Safe Nest invites men in Southern Nevada to do their part to end violence against women through the Coaching Boys Into Men campaign. The message of the campaign is simple:  Men can teach boys that violence does not equal strength.

The Challenge

How can men help prevent violence?

Research has shown that men are ready and willing to become partners in the movement to end violence against women:
  • 21 percent of men say they don't actively support efforts to stop domestic violence because "no one asked me to get involved."
  • A majority of men are willing to talk to children about the importance of healthy, violence-free relationships.
  • Men respond extremely well to the notion that they are in a unique position as role models and can help steer boys and teens away from abusive behavior.

The Challenge to Men — Be Our Children's Role Models

The Coaching Boys Into Men campaign appeals to men as fathers, friends, mentors, coaches, and community leaders and encourages them to talk with the boys in their lives about why violence has no place in relationships. The goals of the campaign are to:
  1. Invite men to be part of the solution while educating them about the problem.
  2. Motivate them to see their role as leaders and to act on it; and
  3. Provide them with the tools and information necessary to break the cycle of violence.

Reaching the Public

The Coaching Boys into Men campaign includes television, radio and print media. Television and radio spots titled "Father and Son", feature vignettes of a father and son playing different sports together. The narrator states, "You taught him how to hit the strike zone, a 9-iron, the net, the open man, but how much time have you spent teaching him what not to hit?" The narrator continues, “All violence against women is wrong. Teach early." These moving public service announcements were developed by the Family Violence Prevention Fund and the Ad Council.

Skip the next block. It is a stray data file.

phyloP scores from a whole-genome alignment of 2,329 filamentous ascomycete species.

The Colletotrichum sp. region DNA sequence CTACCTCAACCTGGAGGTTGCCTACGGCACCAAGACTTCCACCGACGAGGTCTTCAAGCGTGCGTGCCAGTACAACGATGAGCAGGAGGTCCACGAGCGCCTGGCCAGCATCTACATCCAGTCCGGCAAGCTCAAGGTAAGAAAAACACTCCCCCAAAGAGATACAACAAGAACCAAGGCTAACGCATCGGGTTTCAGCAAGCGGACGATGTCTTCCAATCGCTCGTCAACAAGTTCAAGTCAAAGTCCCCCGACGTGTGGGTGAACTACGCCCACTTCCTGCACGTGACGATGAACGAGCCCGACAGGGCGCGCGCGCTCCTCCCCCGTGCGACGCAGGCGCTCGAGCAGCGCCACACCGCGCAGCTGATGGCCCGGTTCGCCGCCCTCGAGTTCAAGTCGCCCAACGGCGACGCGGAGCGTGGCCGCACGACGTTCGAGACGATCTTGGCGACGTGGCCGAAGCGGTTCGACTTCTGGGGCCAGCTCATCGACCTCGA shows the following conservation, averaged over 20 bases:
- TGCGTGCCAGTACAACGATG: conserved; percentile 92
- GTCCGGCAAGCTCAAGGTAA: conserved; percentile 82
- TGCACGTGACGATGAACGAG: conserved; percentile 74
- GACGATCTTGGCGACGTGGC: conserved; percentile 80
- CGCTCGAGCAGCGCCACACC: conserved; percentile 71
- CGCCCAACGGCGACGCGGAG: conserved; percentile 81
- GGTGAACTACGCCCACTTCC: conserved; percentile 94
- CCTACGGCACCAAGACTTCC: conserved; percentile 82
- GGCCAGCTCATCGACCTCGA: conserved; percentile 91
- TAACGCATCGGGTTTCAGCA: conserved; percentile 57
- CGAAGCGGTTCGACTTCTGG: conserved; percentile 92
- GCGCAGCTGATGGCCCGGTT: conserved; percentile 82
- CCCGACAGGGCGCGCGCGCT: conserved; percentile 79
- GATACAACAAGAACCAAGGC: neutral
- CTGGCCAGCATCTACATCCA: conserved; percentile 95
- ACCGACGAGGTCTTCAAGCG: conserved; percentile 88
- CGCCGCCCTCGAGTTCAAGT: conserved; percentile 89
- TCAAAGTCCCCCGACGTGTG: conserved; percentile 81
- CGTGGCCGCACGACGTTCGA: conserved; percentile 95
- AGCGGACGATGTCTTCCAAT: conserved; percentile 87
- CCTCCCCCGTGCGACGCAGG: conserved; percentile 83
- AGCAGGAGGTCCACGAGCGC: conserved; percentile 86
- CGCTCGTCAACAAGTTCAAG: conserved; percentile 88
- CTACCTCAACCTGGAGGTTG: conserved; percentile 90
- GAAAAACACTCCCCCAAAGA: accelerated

Look for the Coaching Boys Into Men public service announcements on local television and radio stations! For more information, contact Safe Nest at 702-877-0133, ext. 225.

Men - What you Can Do

The boys in your life need your time and energy. Your son, grandson, nephew, younger brother. The boys you teach, coach and mentor. All need you to help them grow into healthy young men.
Boys are swamped with influences outside of the home – from friends, the neighborhood, television, the internet, music, the movies… everything they see around them. They hear all kinds of messages about what it means to "be a man" – that they have to be tough and in control. There are numerous conflicting and some harmful messages being given to boys about what constitutes "being a man" in a relationship.
Boys need your advice on how to behave toward girls. Boys are watching how you and other men relate to women to figure out their own stance towards girls. So teach boys early, and teach them often, that there is no place for violence in a relationship.

Here's How:

Teach Early. It's never too soon to talk to a child about violence. Let him know how you think he should express his anger and frustration – and what is out of bounds. Talk with him about what it means to be fair, share and treat others with respect.

Be there. If it comes down to one thing you can do, this is it. Just being with boys is crucial. The time doesn't have to be spent in activities. Boys will probably not say this directly -- but they want a male presence around them, even if few words are exchanged.

Listen. Hear what he has to say. Listen to how he and his friends talk about girls. Ask him if he's ever seen abusive behavior in his friends. Is he worried about any of his friends who are being hurt in their relationships? Are any of his friends hurting anyone else?